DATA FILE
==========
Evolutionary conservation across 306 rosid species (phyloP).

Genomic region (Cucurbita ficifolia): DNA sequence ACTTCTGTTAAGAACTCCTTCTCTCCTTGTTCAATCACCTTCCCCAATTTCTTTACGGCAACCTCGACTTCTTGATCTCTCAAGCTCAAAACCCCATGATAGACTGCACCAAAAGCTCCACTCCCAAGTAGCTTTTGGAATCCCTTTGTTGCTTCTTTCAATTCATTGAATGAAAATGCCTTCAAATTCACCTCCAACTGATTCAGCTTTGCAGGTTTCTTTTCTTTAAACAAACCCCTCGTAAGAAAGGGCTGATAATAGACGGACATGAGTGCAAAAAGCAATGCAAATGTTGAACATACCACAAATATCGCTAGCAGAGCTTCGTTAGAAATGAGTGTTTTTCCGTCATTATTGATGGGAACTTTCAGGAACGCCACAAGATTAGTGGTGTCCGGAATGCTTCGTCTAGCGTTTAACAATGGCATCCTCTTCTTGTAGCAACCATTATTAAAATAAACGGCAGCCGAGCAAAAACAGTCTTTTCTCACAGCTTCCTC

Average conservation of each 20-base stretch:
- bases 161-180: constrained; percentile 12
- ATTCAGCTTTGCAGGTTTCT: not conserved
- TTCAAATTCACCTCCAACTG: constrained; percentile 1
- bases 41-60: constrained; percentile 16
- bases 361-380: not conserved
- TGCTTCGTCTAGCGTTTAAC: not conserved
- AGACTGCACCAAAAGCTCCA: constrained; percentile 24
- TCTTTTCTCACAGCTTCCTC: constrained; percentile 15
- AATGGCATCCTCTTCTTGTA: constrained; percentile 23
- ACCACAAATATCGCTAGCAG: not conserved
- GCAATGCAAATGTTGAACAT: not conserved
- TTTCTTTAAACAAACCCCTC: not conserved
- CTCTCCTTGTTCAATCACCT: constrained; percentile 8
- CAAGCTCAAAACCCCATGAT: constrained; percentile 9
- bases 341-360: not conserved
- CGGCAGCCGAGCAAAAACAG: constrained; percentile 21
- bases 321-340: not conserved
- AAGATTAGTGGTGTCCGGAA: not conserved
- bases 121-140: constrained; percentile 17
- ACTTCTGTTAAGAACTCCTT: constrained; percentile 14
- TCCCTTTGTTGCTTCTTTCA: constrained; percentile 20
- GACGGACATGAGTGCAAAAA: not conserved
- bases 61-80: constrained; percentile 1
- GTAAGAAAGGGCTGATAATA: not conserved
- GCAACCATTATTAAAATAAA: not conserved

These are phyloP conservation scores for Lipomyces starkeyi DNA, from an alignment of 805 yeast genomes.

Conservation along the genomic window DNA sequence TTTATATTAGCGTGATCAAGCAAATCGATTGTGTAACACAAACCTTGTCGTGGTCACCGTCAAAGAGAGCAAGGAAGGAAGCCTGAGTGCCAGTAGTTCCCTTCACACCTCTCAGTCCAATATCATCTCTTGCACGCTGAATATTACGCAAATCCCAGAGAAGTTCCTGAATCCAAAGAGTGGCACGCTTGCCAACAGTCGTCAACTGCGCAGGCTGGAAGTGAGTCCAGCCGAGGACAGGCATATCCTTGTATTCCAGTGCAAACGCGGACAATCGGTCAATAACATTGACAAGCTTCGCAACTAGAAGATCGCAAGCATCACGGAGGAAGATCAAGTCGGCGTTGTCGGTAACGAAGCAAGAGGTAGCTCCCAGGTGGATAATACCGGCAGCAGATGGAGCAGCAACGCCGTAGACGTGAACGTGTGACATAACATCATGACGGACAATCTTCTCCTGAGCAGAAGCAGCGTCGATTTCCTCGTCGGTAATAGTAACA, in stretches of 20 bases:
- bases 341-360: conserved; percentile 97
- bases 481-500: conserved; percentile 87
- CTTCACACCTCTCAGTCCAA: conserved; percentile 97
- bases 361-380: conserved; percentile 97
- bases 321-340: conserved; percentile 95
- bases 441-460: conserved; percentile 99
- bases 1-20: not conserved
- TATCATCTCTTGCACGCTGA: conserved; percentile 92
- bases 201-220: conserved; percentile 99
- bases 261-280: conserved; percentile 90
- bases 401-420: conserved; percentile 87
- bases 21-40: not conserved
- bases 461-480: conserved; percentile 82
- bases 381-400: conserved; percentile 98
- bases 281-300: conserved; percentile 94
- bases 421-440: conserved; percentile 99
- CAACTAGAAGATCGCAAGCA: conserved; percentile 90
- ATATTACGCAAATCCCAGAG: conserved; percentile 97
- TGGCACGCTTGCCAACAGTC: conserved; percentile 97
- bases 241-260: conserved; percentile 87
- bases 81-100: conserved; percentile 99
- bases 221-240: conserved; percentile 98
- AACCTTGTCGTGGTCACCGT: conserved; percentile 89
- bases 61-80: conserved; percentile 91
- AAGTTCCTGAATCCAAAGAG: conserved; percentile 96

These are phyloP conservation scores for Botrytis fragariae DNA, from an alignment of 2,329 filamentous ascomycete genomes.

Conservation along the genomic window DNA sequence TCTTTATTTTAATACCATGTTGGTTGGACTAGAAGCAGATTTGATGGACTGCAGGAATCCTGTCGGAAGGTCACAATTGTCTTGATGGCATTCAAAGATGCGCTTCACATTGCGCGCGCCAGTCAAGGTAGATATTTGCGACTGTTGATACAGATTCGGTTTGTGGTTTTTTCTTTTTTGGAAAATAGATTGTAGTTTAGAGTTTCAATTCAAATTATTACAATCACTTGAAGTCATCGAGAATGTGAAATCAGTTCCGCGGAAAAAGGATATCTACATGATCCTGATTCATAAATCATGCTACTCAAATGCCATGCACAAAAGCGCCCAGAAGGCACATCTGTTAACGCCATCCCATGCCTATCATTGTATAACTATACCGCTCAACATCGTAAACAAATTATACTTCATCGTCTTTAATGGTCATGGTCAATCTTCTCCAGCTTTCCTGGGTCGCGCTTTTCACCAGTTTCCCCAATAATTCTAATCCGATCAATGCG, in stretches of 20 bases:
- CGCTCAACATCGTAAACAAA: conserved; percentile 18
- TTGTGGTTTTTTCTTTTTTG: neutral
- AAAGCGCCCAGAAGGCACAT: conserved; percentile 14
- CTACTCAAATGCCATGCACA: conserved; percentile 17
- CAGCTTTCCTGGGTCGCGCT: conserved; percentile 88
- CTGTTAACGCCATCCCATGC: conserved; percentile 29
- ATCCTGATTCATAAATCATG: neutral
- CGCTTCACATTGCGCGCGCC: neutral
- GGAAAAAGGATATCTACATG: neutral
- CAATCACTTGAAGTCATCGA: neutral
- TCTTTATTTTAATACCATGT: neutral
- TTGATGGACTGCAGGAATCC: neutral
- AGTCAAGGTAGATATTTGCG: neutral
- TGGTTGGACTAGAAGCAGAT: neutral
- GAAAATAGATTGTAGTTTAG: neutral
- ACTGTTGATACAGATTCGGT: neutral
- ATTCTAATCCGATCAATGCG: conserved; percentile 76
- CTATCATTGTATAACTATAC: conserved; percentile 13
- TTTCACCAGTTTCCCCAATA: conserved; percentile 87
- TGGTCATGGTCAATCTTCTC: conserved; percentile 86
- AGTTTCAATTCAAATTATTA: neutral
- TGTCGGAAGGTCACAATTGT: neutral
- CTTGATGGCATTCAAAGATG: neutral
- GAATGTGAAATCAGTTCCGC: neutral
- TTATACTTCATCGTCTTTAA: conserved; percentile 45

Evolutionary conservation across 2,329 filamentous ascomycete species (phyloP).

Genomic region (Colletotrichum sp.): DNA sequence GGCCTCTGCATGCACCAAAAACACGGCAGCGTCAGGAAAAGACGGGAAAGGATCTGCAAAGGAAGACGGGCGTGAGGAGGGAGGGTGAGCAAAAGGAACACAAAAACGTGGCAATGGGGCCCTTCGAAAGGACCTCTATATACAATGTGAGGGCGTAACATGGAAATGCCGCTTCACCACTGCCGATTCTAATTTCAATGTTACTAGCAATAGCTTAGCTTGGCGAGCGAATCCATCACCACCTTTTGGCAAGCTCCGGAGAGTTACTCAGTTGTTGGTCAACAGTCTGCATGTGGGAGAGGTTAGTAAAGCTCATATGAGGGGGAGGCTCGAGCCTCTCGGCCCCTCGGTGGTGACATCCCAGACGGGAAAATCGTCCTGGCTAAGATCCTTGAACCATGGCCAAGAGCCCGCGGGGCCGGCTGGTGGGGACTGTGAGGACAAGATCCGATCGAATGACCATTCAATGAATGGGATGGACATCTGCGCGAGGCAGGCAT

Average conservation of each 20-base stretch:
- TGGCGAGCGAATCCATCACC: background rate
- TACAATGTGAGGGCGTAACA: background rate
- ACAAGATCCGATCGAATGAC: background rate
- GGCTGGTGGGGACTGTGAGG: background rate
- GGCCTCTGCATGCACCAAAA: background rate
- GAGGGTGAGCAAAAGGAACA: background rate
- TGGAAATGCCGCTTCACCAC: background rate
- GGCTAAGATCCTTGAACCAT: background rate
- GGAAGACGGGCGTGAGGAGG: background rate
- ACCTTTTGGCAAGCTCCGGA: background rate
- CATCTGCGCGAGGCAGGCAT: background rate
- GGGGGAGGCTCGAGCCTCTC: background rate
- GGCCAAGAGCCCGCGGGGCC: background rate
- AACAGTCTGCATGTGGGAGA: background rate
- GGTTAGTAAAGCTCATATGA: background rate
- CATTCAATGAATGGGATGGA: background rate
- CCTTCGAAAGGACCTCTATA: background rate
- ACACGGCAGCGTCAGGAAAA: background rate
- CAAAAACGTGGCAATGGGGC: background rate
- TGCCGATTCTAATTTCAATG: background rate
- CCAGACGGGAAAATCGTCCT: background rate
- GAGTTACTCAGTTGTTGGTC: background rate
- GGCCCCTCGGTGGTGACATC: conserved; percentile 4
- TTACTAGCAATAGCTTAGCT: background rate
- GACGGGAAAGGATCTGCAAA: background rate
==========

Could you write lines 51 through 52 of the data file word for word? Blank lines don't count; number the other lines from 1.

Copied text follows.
- bases 81-100: conserved; percentile 99
- bases 221-240: conserved; percentile 98